The Constitution (1781–1815)
After their victory in the American Revolution, America’s leaders were leery about establishing a powerful centralized government, fearful that such a government would only replace the tyranny of King George III with a new form of tyranny. As a result, the first U.S. constitution, the Articles of Confederation, created a decentralized new government. The Articles established the United States as a confederation of states—a system in which the states were largely independent but were bound together by a weak national congress.
Ultimately, the Articles of Confederation proved ineffective, giving Congress little real power over the states, no means to enforce its decisions, and, most critically, no power to levy taxes. As a result, the federal government was left at the mercy of the states, which often chose not to pay their taxes.
Sensing the need for change, delegates from nearly all the states met in 1787 to revise the Articles of Confederation but ended up drafting an entirely new document: the Constitution. The Constitution created a new government divided into three branches: legislative (Congress), executive (the president), and judicial (headed by the Supreme Court). After much debate, the delegates compromised on a two-house Congress, consisting of an upper house (Senate) with equal representation for each state, and a lower house (House of Representatives) with proportional representation based on population. Congress also was given new abilities to levy national taxes and control interstate commerce.
Although most states ratified the Constitution outright, some, especially New York, had reservations. In response, Alexander Hamilton, John Jay, and James Madison argued the case for the Constitution in a series of essays called the Federalist Papers. These eighty-five essays are now regarded as some of the most important writings in American political thought.
However, many skeptics, or Anti-Federalists, remained unconvinced, believing that a stronger government would endanger the freedoms they had just won during the Revolution. As a compromise, the framers of the Constitution promised to add a series of amendments to guarantee important liberties. Sponsored by James Madison, the first ten amendments became known as the Bill of Rights. Their liberties secured, Anti-Federalists in the last remaining states grudgingly voted for the Constitution.
The 1790s were rocky for the United States: the new government functioned well, but disputes arose about how the government should act in situations in which the Constitution was vague. The foremost of these disagreements involved the question of whether or not the federal government had the right to found a national bank. “Strict constructionists” such as Thomas Jefferson interpreted the Constitution literally, believing that the document forbade everything it did not expressly permit. “Loose constructionists” such as Alexander Hamilton believed that the Constitution’s “elastic clause” permitted everything the document did not expressly forbid—such as the founding of a bank.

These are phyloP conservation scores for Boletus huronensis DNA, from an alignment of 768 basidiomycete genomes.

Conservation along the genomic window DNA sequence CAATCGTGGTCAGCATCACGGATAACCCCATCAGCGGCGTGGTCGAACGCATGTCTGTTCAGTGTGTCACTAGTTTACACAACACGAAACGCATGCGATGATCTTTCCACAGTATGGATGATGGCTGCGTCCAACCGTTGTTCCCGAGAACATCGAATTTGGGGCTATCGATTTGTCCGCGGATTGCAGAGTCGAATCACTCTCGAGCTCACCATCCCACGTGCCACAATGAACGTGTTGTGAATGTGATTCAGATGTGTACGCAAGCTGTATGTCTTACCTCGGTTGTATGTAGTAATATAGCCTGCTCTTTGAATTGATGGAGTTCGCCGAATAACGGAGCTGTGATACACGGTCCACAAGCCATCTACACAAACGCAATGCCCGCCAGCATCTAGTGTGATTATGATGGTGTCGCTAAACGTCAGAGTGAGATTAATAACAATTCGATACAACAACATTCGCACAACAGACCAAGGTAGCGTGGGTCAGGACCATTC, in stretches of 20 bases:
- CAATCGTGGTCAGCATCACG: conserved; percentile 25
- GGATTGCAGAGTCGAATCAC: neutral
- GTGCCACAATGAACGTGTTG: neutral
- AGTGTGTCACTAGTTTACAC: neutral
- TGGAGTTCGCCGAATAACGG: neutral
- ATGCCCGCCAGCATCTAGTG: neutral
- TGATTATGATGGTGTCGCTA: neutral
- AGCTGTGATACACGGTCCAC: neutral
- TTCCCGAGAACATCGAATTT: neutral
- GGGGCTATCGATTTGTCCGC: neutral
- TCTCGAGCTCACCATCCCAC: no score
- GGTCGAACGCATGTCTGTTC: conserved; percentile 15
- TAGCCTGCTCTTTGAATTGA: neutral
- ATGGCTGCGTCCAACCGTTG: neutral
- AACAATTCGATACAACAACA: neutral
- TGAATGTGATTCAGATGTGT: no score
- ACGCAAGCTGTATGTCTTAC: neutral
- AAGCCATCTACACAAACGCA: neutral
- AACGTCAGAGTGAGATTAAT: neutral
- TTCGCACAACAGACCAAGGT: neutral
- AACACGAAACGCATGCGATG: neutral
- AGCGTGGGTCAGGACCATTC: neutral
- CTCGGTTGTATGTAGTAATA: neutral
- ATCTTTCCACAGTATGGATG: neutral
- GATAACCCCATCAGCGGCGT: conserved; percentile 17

Hamilton and Jefferson disagreed often during George Washington’s presidency, and eventually their ideas spread through the country and coalesced into the nation’s first two political parties, the Hamiltonian Federalists and the Jeffersonian Democratic-Republicans. Although Washington begged Americans not to separate into dangerous political factions—for he believed that factions and political parties would destroy the republican spirit and tear the Union apart—the party system developed. Indeed, Washington’s successor, the Federalist John Adams, tried to ruin the opposition party with his 1798 Sedition Act, which ultimately only made the Democratic-Republicans stronger.
When Adams’s bitter rival Jefferson was elected president in 1800, many European observers thought the American “experiment” in republicanism would end. But when the transfer of power proved to be peaceful, many Europeans, seeing that republicanism could be viable and stable, began to believe the system might work for them too. The U.S. triumph over Britain and success in establishing a stable government had already encouraged the French to overthrow their own monarch in the French Revolution of 1789. Later, republicanism and democracy would spread beyond France to Britain and the rest of Europe. Thus, the drafting of the Constitution and the years that followed were enormously important in world history as well as American history.